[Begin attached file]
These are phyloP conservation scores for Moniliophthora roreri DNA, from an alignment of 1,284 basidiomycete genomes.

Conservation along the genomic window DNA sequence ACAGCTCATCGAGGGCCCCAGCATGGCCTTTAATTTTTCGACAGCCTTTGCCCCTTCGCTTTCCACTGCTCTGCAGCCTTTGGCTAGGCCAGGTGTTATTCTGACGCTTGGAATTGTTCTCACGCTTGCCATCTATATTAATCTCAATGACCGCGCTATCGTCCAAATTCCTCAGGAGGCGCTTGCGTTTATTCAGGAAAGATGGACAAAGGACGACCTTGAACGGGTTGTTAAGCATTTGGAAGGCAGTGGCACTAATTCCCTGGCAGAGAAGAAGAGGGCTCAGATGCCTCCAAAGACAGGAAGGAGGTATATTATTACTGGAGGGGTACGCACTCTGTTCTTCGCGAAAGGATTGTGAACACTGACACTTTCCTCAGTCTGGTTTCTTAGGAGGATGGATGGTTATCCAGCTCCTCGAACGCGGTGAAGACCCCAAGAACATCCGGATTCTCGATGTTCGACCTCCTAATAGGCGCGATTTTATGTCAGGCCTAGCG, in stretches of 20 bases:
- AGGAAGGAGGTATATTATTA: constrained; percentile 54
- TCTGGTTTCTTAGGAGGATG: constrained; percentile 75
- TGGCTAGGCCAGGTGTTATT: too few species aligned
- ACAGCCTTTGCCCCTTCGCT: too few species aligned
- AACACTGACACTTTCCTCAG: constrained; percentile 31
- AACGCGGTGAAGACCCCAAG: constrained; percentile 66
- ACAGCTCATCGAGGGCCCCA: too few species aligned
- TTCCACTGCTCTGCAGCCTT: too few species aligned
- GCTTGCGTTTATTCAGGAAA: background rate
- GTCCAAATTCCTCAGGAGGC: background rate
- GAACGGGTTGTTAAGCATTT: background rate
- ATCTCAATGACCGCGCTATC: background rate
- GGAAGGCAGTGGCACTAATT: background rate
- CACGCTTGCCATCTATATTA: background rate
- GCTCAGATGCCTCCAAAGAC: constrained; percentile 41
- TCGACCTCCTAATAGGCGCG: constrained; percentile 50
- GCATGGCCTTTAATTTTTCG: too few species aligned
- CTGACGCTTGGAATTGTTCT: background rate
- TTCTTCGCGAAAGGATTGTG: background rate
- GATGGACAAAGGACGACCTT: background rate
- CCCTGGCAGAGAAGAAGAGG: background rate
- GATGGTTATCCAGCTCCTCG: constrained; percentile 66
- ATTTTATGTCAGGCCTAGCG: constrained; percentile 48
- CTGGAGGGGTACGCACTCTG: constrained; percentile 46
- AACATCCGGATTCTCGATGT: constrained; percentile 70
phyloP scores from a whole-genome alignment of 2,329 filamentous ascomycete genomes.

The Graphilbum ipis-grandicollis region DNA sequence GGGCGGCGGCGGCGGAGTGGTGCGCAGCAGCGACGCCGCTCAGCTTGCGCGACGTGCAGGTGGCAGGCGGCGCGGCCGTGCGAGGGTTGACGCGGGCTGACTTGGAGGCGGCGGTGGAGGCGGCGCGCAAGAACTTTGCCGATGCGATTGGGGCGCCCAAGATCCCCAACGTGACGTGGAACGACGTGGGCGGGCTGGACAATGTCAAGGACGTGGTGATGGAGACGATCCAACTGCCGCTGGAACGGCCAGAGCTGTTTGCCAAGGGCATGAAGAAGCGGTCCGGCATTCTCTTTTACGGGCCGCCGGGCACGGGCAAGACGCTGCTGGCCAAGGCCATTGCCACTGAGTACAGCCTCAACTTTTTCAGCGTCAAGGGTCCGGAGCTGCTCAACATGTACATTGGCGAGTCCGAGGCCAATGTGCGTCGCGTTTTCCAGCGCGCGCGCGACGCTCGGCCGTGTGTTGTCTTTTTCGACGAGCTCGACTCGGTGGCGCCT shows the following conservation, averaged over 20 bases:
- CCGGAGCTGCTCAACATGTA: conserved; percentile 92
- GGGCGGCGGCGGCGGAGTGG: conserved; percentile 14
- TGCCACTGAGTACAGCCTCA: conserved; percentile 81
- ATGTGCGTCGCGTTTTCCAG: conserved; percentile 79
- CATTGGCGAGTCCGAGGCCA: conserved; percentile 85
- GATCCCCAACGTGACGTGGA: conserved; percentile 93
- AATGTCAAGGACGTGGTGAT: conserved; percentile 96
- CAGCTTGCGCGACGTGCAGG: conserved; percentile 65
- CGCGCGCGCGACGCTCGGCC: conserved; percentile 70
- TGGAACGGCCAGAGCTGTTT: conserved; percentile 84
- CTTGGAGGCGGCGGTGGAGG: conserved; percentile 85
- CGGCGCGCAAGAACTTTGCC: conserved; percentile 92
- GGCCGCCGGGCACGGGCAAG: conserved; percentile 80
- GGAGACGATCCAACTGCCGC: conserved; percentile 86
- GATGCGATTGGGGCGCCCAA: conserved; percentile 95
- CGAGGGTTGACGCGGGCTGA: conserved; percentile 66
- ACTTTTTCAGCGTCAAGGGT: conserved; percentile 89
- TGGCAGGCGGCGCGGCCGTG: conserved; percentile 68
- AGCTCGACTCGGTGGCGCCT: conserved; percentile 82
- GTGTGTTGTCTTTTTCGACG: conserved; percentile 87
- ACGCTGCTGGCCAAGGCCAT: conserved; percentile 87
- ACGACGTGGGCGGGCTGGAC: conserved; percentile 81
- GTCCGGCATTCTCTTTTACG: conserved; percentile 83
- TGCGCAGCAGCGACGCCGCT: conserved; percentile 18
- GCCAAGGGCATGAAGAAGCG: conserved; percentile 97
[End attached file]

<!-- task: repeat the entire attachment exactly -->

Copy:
These are phyloP conservation scores for Moniliophthora roreri DNA, from an alignment of 1,284 basidiomycete genomes.

Conservation along the genomic window DNA sequence ACAGCTCATCGAGGGCCCCAGCATGGCCTTTAATTTTTCGACAGCCTTTGCCCCTTCGCTTTCCACTGCTCTGCAGCCTTTGGCTAGGCCAGGTGTTATTCTGACGCTTGGAATTGTTCTCACGCTTGCCATCTATATTAATCTCAATGACCGCGCTATCGTCCAAATTCCTCAGGAGGCGCTTGCGTTTATTCAGGAAAGATGGACAAAGGACGACCTTGAACGGGTTGTTAAGCATTTGGAAGGCAGTGGCACTAATTCCCTGGCAGAGAAGAAGAGGGCTCAGATGCCTCCAAAGACAGGAAGGAGGTATATTATTACTGGAGGGGTACGCACTCTGTTCTTCGCGAAAGGATTGTGAACACTGACACTTTCCTCAGTCTGGTTTCTTAGGAGGATGGATGGTTATCCAGCTCCTCGAACGCGGTGAAGACCCCAAGAACATCCGGATTCTCGATGTTCGACCTCCTAATAGGCGCGATTTTATGTCAGGCCTAGCG, in stretches of 20 bases:
- AGGAAGGAGGTATATTATTA: constrained; percentile 54
- TCTGGTTTCTTAGGAGGATG: constrained; percentile 75
- TGGCTAGGCCAGGTGTTATT: too few species aligned
- ACAGCCTTTGCCCCTTCGCT: too few species aligned
- AACACTGACACTTTCCTCAG: constrained; percentile 31
- AACGCGGTGAAGACCCCAAG: constrained; percentile 66
- ACAGCTCATCGAGGGCCCCA: too few species aligned
- TTCCACTGCTCTGCAGCCTT: too few species aligned
- GCTTGCGTTTATTCAGGAAA: background rate
- GTCCAAATTCCTCAGGAGGC: background rate
- GAACGGGTTGTTAAGCATTT: background rate
- ATCTCAATGACCGCGCTATC: background rate
- GGAAGGCAGTGGCACTAATT: background rate
- CACGCTTGCCATCTATATTA: background rate
- GCTCAGATGCCTCCAAAGAC: constrained; percentile 41
- TCGACCTCCTAATAGGCGCG: constrained; percentile 50
- GCATGGCCTTTAATTTTTCG: too few species aligned
- CTGACGCTTGGAATTGTTCT: background rate
- TTCTTCGCGAAAGGATTGTG: background rate
- GATGGACAAAGGACGACCTT: background rate
- CCCTGGCAGAGAAGAAGAGG: background rate
- GATGGTTATCCAGCTCCTCG: constrained; percentile 66
- ATTTTATGTCAGGCCTAGCG: constrained; percentile 48
- CTGGAGGGGTACGCACTCTG: constrained; percentile 46
- AACATCCGGATTCTCGATGT: constrained; percentile 70
phyloP scores from a whole-genome alignment of 2,329 filamentous ascomycete genomes.

The Graphilbum ipis-grandicollis region DNA sequence GGGCGGCGGCGGCGGAGTGGTGCGCAGCAGCGACGCCGCTCAGCTTGCGCGACGTGCAGGTGGCAGGCGGCGCGGCCGTGCGAGGGTTGACGCGGGCTGACTTGGAGGCGGCGGTGGAGGCGGCGCGCAAGAACTTTGCCGATGCGATTGGGGCGCCCAAGATCCCCAACGTGACGTGGAACGACGTGGGCGGGCTGGACAATGTCAAGGACGTGGTGATGGAGACGATCCAACTGCCGCTGGAACGGCCAGAGCTGTTTGCCAAGGGCATGAAGAAGCGGTCCGGCATTCTCTTTTACGGGCCGCCGGGCACGGGCAAGACGCTGCTGGCCAAGGCCATTGCCACTGAGTACAGCCTCAACTTTTTCAGCGTCAAGGGTCCGGAGCTGCTCAACATGTACATTGGCGAGTCCGAGGCCAATGTGCGTCGCGTTTTCCAGCGCGCGCGCGACGCTCGGCCGTGTGTTGTCTTTTTCGACGAGCTCGACTCGGTGGCGCCT shows the following conservation, averaged over 20 bases:
- CCGGAGCTGCTCAACATGTA: conserved; percentile 92
- GGGCGGCGGCGGCGGAGTGG: conserved; percentile 14
- TGCCACTGAGTACAGCCTCA: conserved; percentile 81
- ATGTGCGTCGCGTTTTCCAG: conserved; percentile 79
- CATTGGCGAGTCCGAGGCCA: conserved; percentile 85
- GATCCCCAACGTGACGTGGA: conserved; percentile 93
- AATGTCAAGGACGTGGTGAT: conserved; percentile 96
- CAGCTTGCGCGACGTGCAGG: conserved; percentile 65
- CGCGCGCGCGACGCTCGGCC: conserved; percentile 70
- TGGAACGGCCAGAGCTGTTT: conserved; percentile 84
- CTTGGAGGCGGCGGTGGAGG: conserved; percentile 85
- CGGCGCGCAAGAACTTTGCC: conserved; percentile 92
- GGCCGCCGGGCACGGGCAAG: conserved; percentile 80
- GGAGACGATCCAACTGCCGC: conserved; percentile 86
- GATGCGATTGGGGCGCCCAA: conserved; percentile 95
- CGAGGGTTGACGCGGGCTGA: conserved; percentile 66
- ACTTTTTCAGCGTCAAGGGT: conserved; percentile 89
- TGGCAGGCGGCGCGGCCGTG: conserved; percentile 68
- AGCTCGACTCGGTGGCGCCT: conserved; percentile 82
- GTGTGTTGTCTTTTTCGACG: conserved; percentile 87
- ACGCTGCTGGCCAAGGCCAT: conserved; percentile 87
- ACGACGTGGGCGGGCTGGAC: conserved; percentile 81
- GTCCGGCATTCTCTTTTACG: conserved; percentile 83
- TGCGCAGCAGCGACGCCGCT: conserved; percentile 18
- GCCAAGGGCATGAAGAAGCG: conserved; percentile 97